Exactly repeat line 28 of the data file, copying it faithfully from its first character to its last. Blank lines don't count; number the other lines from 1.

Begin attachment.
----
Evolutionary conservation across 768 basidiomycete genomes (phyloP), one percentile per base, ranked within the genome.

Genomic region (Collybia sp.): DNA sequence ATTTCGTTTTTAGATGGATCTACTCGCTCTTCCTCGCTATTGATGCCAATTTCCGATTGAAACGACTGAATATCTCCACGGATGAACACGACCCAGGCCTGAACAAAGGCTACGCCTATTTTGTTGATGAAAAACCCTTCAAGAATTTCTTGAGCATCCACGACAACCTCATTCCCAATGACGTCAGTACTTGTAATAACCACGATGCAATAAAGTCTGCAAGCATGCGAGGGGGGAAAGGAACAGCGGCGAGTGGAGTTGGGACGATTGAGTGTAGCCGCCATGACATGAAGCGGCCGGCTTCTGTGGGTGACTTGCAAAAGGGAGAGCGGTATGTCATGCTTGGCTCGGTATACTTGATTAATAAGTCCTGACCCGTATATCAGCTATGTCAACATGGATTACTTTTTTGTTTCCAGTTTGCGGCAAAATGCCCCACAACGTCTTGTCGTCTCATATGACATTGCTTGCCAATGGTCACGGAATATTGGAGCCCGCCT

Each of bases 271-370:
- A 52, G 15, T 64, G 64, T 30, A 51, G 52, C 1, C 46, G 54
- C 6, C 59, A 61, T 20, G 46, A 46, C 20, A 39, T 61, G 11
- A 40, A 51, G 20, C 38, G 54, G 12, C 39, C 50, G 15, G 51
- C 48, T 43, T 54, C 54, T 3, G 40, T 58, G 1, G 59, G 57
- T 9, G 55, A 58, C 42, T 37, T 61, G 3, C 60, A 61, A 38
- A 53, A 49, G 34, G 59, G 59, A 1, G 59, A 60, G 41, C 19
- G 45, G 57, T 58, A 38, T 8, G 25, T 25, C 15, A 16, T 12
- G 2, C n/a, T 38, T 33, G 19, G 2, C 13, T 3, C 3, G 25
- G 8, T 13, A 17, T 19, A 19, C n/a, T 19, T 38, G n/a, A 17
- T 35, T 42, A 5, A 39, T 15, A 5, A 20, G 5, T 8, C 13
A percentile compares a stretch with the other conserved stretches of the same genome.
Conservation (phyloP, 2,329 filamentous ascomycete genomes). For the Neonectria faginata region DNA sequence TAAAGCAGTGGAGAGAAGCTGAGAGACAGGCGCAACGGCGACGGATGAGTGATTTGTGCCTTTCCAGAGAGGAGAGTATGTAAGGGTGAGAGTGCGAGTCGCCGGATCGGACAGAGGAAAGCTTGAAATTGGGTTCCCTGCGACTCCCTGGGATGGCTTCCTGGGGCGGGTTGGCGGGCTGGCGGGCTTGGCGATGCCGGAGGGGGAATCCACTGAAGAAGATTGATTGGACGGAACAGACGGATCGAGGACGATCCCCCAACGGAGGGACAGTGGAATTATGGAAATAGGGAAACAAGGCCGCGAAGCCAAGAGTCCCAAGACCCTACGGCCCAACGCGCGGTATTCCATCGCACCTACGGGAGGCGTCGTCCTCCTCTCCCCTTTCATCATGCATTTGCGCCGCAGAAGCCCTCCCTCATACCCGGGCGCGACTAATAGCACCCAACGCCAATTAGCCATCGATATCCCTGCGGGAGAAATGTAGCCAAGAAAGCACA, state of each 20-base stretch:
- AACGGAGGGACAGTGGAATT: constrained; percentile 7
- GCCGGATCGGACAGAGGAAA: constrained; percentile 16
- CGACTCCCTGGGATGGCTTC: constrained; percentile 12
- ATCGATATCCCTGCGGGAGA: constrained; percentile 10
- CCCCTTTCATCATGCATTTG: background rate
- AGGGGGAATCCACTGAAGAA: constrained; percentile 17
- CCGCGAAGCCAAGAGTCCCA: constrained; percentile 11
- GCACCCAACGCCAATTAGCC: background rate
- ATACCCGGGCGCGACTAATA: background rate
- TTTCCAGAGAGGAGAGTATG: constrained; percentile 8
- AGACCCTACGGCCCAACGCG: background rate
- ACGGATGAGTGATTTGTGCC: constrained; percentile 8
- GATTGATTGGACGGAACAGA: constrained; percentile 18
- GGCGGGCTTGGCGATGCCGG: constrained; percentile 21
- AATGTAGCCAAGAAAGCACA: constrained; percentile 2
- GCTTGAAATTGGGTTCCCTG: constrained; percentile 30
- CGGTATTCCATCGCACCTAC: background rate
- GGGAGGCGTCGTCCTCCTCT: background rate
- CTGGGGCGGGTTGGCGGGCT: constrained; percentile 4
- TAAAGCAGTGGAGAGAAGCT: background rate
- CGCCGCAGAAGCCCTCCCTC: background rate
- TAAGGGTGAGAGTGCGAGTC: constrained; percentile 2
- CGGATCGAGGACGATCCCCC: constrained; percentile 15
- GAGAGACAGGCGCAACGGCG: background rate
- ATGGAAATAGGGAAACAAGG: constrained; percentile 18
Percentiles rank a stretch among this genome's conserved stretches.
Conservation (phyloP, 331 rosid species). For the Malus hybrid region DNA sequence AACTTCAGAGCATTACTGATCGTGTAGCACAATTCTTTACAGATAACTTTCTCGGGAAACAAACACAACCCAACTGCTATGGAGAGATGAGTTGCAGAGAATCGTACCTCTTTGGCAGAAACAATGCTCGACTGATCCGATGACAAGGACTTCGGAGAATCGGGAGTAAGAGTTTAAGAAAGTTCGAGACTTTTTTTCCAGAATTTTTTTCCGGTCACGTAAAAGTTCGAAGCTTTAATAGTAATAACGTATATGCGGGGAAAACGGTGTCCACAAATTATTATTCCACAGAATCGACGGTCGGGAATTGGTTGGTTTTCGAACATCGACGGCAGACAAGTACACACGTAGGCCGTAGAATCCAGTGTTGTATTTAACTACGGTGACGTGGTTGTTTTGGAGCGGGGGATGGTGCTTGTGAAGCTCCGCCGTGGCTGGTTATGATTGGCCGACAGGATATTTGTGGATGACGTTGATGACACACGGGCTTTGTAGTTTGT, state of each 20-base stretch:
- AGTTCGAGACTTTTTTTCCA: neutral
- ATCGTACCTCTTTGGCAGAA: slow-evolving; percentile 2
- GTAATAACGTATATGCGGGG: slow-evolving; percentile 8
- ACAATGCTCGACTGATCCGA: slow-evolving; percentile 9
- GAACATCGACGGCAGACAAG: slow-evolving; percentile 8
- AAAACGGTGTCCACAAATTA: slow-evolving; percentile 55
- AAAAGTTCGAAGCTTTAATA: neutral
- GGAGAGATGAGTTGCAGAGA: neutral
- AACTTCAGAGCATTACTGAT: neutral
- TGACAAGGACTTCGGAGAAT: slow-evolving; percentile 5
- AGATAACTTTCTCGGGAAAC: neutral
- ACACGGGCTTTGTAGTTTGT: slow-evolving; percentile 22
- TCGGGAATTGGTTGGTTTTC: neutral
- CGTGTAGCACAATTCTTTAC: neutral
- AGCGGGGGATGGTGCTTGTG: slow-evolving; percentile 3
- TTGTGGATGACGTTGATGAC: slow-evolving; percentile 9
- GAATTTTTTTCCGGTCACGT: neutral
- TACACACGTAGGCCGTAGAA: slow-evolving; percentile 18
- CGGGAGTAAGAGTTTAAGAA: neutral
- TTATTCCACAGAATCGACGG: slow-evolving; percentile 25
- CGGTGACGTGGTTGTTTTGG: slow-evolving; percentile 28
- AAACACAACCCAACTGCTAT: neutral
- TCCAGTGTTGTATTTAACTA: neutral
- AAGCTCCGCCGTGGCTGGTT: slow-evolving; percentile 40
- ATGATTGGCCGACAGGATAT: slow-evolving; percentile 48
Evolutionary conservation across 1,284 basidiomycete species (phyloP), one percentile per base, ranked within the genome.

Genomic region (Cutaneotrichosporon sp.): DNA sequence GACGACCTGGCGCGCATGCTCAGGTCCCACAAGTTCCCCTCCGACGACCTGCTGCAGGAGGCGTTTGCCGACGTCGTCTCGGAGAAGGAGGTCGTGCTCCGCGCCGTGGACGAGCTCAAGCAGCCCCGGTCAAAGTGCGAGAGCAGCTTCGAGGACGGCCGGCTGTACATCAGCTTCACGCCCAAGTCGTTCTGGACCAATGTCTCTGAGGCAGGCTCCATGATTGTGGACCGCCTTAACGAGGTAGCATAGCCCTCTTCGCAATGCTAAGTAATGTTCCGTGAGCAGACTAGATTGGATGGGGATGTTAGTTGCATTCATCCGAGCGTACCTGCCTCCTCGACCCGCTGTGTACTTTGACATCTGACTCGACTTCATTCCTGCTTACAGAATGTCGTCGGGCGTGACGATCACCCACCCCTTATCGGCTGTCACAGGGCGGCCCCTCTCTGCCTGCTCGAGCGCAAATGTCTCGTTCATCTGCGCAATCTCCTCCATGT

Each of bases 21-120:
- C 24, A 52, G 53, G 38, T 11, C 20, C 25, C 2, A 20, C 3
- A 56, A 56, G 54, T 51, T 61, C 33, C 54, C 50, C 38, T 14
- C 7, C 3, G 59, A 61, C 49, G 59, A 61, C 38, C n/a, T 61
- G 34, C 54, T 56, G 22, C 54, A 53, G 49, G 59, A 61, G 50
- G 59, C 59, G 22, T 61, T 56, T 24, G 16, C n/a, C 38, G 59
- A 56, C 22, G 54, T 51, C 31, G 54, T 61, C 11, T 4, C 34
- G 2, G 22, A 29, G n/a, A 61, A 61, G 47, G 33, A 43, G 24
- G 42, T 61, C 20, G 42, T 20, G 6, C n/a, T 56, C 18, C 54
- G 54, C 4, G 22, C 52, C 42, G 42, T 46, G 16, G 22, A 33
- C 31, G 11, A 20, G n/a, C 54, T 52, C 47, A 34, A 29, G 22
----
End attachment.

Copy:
- GATTGATTGGACGGAACAGA: constrained; percentile 18